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The Florida Recount: Judge Rules That Broward County can Continue Manual CountsAired November 17, 2000 - 2:46 p.m. ET
THIS IS A RUSH TRANSCRIPT. THIS COPY MAY NOT BE IN ITS FINAL FORM AND MAY BE UPDATED.
LOU WATERS, CNN ANCHOR: A new development in Florida; another question has been answered: Can the manual recount still going on in Broward County be continued? A judge has ruled on that.
Here's Susan Candiotti, now, from Broward County.
SUSAN CANDIOTTI, CNN CORRESPONDENT: Lou, the answer is yes. The hand recounts can continue in Broward County; this, despite an effort by the Republican Party, who filed a lawsuit in court and asked this judge to have an immediate trial in which the Republicans wanted to try to prove that the hand count was a waste of time, given the edict from the secretary of state saying that she would reject any hand recount results.
And in one of the most liveliest of court proceedings that I know I've ever attended, considering the arguments by both sides, the judge ultimately decided that there is no emergency now to hold a trial on this matter and that the hand recounts can continue.
So let's talk to the Republican attorney who represented these four Republican voters who tried to stop the recount from happening.
This is William Sherer -- seems like a defeat -- a major defeat.
WILLIAM SHERER, REPUBLICAN PARTY ATTORNEY: Well I don't think it's a major defeat. We wanted to have a trial in Broward County to show the nation what the facts are, not what the spin is in Broward County -- that the Broward County election board is defying our law and the election laws with these illegal hand recounts and we wanted to get to trial, and there's been no trials, no evidence.
CANDIOTTI: The judge, however, said there's no rush, let the hand counts continued and left open the possibility that he could look at it later; but it might be a moot point by then?
SHERER: It very well may be by that point -- and he did do that and we tried our best to convince him that it is, indeed, an emergency; that the nation and the state is watching and he should have started -- or, we wanted him to start the trial. He didn't do it, he ruled, that's his job. Now our job is to consider what we need to do next.
CANDIOTTI: All right, thank you very much. Mr. Sherer, I can't let everything go without talking to Leonard Samuels, who argued on behalf of Florida's Democratic Party. What does this mean for the hand count?
LEONARD SAMUELS, DEMOCRATIC PARTY ATTORNEY: The hand count will continue. We have yet another judge in Broward County determining that the hand counts go forward.
CANDIOTTI: What's the significance of the ruling?
SAMUELS: The significance is that the hand counts will go forward. Another Republican effort to stop them has failed; seems like I'm in court every day on another Republican effort to stop the hand counts and, thankfully, they've all failed.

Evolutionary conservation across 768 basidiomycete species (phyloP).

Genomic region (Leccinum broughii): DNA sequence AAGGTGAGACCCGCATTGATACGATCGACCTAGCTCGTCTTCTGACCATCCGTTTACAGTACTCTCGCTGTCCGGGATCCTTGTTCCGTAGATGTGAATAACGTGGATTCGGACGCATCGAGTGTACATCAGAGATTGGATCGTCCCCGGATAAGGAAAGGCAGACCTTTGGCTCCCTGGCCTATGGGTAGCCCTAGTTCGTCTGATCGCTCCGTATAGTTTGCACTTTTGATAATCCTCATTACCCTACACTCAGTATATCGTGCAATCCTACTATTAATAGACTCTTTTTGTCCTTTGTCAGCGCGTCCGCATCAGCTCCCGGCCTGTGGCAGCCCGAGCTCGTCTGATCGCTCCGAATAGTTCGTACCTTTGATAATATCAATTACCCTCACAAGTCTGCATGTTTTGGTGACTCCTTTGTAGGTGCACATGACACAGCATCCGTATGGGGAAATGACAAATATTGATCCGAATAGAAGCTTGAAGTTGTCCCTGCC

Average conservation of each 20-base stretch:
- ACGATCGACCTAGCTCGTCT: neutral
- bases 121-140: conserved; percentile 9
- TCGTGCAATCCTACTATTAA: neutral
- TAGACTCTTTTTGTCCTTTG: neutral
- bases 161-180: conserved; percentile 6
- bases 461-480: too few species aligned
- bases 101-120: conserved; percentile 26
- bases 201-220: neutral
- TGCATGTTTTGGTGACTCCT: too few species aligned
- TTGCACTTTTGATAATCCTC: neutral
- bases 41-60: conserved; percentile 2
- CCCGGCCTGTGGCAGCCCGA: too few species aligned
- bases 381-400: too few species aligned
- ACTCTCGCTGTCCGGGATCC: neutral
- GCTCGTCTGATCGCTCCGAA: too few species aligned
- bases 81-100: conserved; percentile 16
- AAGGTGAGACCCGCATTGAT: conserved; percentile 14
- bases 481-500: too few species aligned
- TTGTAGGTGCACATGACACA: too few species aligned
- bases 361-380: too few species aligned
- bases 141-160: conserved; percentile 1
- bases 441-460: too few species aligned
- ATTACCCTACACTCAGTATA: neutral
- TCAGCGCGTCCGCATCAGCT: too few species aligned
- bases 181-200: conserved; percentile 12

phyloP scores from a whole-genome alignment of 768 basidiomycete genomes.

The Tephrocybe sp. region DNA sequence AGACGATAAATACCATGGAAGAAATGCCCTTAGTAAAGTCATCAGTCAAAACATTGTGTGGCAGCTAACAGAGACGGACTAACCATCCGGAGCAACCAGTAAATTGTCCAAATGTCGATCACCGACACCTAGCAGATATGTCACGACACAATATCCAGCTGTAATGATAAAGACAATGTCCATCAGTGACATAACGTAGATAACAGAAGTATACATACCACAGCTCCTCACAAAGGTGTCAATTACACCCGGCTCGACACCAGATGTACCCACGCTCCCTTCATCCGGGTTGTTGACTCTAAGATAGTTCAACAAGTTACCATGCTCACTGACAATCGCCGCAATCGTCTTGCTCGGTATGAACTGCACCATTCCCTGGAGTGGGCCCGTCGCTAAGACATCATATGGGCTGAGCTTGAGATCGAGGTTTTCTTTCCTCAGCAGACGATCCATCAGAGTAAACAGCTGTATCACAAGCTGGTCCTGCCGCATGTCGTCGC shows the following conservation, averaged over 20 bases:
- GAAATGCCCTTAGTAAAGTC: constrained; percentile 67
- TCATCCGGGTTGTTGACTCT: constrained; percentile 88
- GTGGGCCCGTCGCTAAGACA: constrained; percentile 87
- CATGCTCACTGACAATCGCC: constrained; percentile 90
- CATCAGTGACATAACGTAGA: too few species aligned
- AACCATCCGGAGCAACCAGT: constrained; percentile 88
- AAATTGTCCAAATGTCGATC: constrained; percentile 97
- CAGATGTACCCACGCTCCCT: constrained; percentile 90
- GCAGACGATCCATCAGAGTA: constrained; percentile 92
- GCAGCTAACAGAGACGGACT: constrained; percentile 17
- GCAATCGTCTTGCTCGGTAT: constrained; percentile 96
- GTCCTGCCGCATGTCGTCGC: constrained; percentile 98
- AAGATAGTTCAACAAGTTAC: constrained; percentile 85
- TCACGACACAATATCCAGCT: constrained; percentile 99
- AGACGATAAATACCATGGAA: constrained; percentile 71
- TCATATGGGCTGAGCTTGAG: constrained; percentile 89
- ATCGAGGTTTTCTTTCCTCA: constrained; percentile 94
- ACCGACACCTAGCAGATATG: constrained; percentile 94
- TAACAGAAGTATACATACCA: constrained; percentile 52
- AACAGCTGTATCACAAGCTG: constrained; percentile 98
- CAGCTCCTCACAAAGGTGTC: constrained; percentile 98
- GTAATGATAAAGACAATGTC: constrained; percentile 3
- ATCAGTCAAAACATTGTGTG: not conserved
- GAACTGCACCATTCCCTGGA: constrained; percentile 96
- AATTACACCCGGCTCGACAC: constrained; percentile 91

CANDIOTTI: Nevertheless, the secretary of state has said, I'm going to reject everything that's going on here in Broward County and elsewhere.
SAMUELS: We all know that the Florida Supreme Court may have something to say about that.
CANDIOTTI: All right, Mr. Leonard Samuels, thank you very much, as well as Mr. William Sherer.
Hence, though, you heard it, that hand counting is continuing. The canvassing board members did appear here briefly in court -- the three of them, two Democrats and one Republican -- while the judge allowed them to go back to work while he heard arguments. And so everything appears to be proceeding on schedule. The canvassing board here in Broward County expects that it will be able to continue its efforts by Monday at 5:00 -- we'll see if that works out.
And in the meantime this canvassing board must also begin counting those overseas ballots. They expect to have only about 100 of those to do. The canvassing board themselves will be counting those ballots and then submit them to the state.
Back to you, Lou.
WATERS: OK; Susan Candiotti in Fort Lauderdale on the Broward County matter. The judge ruling that the count there can go forward; there are 588,000 votes to count in Broward. It's also going on in Palm Beach County, the manual recount -- 431 votes there. We're still waiting on a decision by the Miami-Dade canvassing board which had earlier considered a manual recount, then declined by a vote of two to one. They're reconsidering this afternoon -- we're awaiting on that -- there are 654,000 votes in Miami-Dade.
All combined, a manual recount possibility of over a million and a half votes.
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